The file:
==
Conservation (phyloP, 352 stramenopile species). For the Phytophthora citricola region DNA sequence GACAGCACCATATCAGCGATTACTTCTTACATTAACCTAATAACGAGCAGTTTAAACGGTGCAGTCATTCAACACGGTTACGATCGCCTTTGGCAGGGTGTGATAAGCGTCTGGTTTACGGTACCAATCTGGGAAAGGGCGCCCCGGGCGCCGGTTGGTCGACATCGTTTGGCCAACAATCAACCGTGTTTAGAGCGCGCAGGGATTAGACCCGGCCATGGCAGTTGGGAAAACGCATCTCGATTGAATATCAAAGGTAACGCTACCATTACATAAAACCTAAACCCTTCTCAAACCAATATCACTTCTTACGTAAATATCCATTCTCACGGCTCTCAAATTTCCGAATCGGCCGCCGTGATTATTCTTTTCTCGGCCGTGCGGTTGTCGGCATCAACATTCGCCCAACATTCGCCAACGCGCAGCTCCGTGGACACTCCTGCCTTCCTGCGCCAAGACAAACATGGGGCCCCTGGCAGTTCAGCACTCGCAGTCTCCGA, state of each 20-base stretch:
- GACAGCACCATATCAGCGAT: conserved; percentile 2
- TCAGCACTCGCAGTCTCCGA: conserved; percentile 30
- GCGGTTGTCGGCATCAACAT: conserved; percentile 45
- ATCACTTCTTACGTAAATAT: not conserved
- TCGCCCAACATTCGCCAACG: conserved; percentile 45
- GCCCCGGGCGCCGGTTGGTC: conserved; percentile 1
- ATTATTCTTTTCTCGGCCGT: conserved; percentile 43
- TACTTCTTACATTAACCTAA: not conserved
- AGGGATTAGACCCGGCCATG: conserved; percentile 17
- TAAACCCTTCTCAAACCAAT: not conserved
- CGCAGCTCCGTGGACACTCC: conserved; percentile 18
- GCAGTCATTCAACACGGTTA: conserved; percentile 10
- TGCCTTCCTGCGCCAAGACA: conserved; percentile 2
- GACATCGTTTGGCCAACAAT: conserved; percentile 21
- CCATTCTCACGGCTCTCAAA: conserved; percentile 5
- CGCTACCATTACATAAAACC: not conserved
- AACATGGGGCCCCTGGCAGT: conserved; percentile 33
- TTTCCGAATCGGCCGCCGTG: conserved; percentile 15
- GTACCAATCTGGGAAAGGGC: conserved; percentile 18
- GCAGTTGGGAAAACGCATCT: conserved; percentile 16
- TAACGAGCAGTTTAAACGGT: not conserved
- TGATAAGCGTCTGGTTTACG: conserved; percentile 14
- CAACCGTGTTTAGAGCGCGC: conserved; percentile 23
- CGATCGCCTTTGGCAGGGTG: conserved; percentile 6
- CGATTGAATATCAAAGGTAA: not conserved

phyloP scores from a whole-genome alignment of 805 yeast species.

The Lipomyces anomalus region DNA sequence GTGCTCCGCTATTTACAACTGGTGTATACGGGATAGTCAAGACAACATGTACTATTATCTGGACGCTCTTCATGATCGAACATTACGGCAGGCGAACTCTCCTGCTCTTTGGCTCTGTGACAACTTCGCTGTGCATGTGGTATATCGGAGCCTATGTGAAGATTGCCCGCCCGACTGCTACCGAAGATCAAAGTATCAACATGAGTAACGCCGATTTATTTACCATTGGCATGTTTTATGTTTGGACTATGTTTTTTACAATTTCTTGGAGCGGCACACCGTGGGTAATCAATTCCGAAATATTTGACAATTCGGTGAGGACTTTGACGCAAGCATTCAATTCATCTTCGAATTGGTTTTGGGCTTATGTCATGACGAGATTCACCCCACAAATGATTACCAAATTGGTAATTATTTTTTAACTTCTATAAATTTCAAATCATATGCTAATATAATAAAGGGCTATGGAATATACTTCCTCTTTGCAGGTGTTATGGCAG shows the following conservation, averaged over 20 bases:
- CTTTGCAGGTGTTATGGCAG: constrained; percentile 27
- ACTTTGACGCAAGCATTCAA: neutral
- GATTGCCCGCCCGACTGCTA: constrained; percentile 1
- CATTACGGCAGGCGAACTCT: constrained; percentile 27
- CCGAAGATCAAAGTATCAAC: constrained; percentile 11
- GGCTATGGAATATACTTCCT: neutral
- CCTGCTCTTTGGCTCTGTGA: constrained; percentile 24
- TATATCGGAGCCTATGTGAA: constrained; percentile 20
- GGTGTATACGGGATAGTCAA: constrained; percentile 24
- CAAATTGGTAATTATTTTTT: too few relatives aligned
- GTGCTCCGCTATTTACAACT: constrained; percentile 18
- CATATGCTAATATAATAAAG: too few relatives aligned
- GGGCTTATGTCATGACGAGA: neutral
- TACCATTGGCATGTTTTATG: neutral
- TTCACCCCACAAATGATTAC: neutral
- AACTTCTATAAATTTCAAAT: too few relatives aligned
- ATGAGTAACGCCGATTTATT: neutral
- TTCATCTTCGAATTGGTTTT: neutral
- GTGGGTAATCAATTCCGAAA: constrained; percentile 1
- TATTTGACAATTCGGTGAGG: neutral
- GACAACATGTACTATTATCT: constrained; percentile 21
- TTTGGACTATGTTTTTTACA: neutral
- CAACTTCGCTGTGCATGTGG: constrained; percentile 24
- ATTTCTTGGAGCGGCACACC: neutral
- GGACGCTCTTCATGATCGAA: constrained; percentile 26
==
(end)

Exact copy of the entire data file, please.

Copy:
Conservation (phyloP, 352 stramenopile species). For the Phytophthora citricola region DNA sequence GACAGCACCATATCAGCGATTACTTCTTACATTAACCTAATAACGAGCAGTTTAAACGGTGCAGTCATTCAACACGGTTACGATCGCCTTTGGCAGGGTGTGATAAGCGTCTGGTTTACGGTACCAATCTGGGAAAGGGCGCCCCGGGCGCCGGTTGGTCGACATCGTTTGGCCAACAATCAACCGTGTTTAGAGCGCGCAGGGATTAGACCCGGCCATGGCAGTTGGGAAAACGCATCTCGATTGAATATCAAAGGTAACGCTACCATTACATAAAACCTAAACCCTTCTCAAACCAATATCACTTCTTACGTAAATATCCATTCTCACGGCTCTCAAATTTCCGAATCGGCCGCCGTGATTATTCTTTTCTCGGCCGTGCGGTTGTCGGCATCAACATTCGCCCAACATTCGCCAACGCGCAGCTCCGTGGACACTCCTGCCTTCCTGCGCCAAGACAAACATGGGGCCCCTGGCAGTTCAGCACTCGCAGTCTCCGA, state of each 20-base stretch:
- GACAGCACCATATCAGCGAT: conserved; percentile 2
- TCAGCACTCGCAGTCTCCGA: conserved; percentile 30
- GCGGTTGTCGGCATCAACAT: conserved; percentile 45
- ATCACTTCTTACGTAAATAT: not conserved
- TCGCCCAACATTCGCCAACG: conserved; percentile 45
- GCCCCGGGCGCCGGTTGGTC: conserved; percentile 1
- ATTATTCTTTTCTCGGCCGT: conserved; percentile 43
- TACTTCTTACATTAACCTAA: not conserved
- AGGGATTAGACCCGGCCATG: conserved; percentile 17
- TAAACCCTTCTCAAACCAAT: not conserved
- CGCAGCTCCGTGGACACTCC: conserved; percentile 18
- GCAGTCATTCAACACGGTTA: conserved; percentile 10
- TGCCTTCCTGCGCCAAGACA: conserved; percentile 2
- GACATCGTTTGGCCAACAAT: conserved; percentile 21
- CCATTCTCACGGCTCTCAAA: conserved; percentile 5
- CGCTACCATTACATAAAACC: not conserved
- AACATGGGGCCCCTGGCAGT: conserved; percentile 33
- TTTCCGAATCGGCCGCCGTG: conserved; percentile 15
- GTACCAATCTGGGAAAGGGC: conserved; percentile 18
- GCAGTTGGGAAAACGCATCT: conserved; percentile 16
- TAACGAGCAGTTTAAACGGT: not conserved
- TGATAAGCGTCTGGTTTACG: conserved; percentile 14
- CAACCGTGTTTAGAGCGCGC: conserved; percentile 23
- CGATCGCCTTTGGCAGGGTG: conserved; percentile 6
- CGATTGAATATCAAAGGTAA: not conserved

phyloP scores from a whole-genome alignment of 805 yeast species.

The Lipomyces anomalus region DNA sequence GTGCTCCGCTATTTACAACTGGTGTATACGGGATAGTCAAGACAACATGTACTATTATCTGGACGCTCTTCATGATCGAACATTACGGCAGGCGAACTCTCCTGCTCTTTGGCTCTGTGACAACTTCGCTGTGCATGTGGTATATCGGAGCCTATGTGAAGATTGCCCGCCCGACTGCTACCGAAGATCAAAGTATCAACATGAGTAACGCCGATTTATTTACCATTGGCATGTTTTATGTTTGGACTATGTTTTTTACAATTTCTTGGAGCGGCACACCGTGGGTAATCAATTCCGAAATATTTGACAATTCGGTGAGGACTTTGACGCAAGCATTCAATTCATCTTCGAATTGGTTTTGGGCTTATGTCATGACGAGATTCACCCCACAAATGATTACCAAATTGGTAATTATTTTTTAACTTCTATAAATTTCAAATCATATGCTAATATAATAAAGGGCTATGGAATATACTTCCTCTTTGCAGGTGTTATGGCAG shows the following conservation, averaged over 20 bases:
- CTTTGCAGGTGTTATGGCAG: constrained; percentile 27
- ACTTTGACGCAAGCATTCAA: neutral
- GATTGCCCGCCCGACTGCTA: constrained; percentile 1
- CATTACGGCAGGCGAACTCT: constrained; percentile 27
- CCGAAGATCAAAGTATCAAC: constrained; percentile 11
- GGCTATGGAATATACTTCCT: neutral
- CCTGCTCTTTGGCTCTGTGA: constrained; percentile 24
- TATATCGGAGCCTATGTGAA: constrained; percentile 20
- GGTGTATACGGGATAGTCAA: constrained; percentile 24
- CAAATTGGTAATTATTTTTT: too few relatives aligned
- GTGCTCCGCTATTTACAACT: constrained; percentile 18
- CATATGCTAATATAATAAAG: too few relatives aligned
- GGGCTTATGTCATGACGAGA: neutral
- TACCATTGGCATGTTTTATG: neutral
- TTCACCCCACAAATGATTAC: neutral
- AACTTCTATAAATTTCAAAT: too few relatives aligned
- ATGAGTAACGCCGATTTATT: neutral
- TTCATCTTCGAATTGGTTTT: neutral
- GTGGGTAATCAATTCCGAAA: constrained; percentile 1
- TATTTGACAATTCGGTGAGG: neutral
- GACAACATGTACTATTATCT: constrained; percentile 21
- TTTGGACTATGTTTTTTACA: neutral
- CAACTTCGCTGTGCATGTGG: constrained; percentile 24
- ATTTCTTGGAGCGGCACACC: neutral
- GGACGCTCTTCATGATCGAA: constrained; percentile 26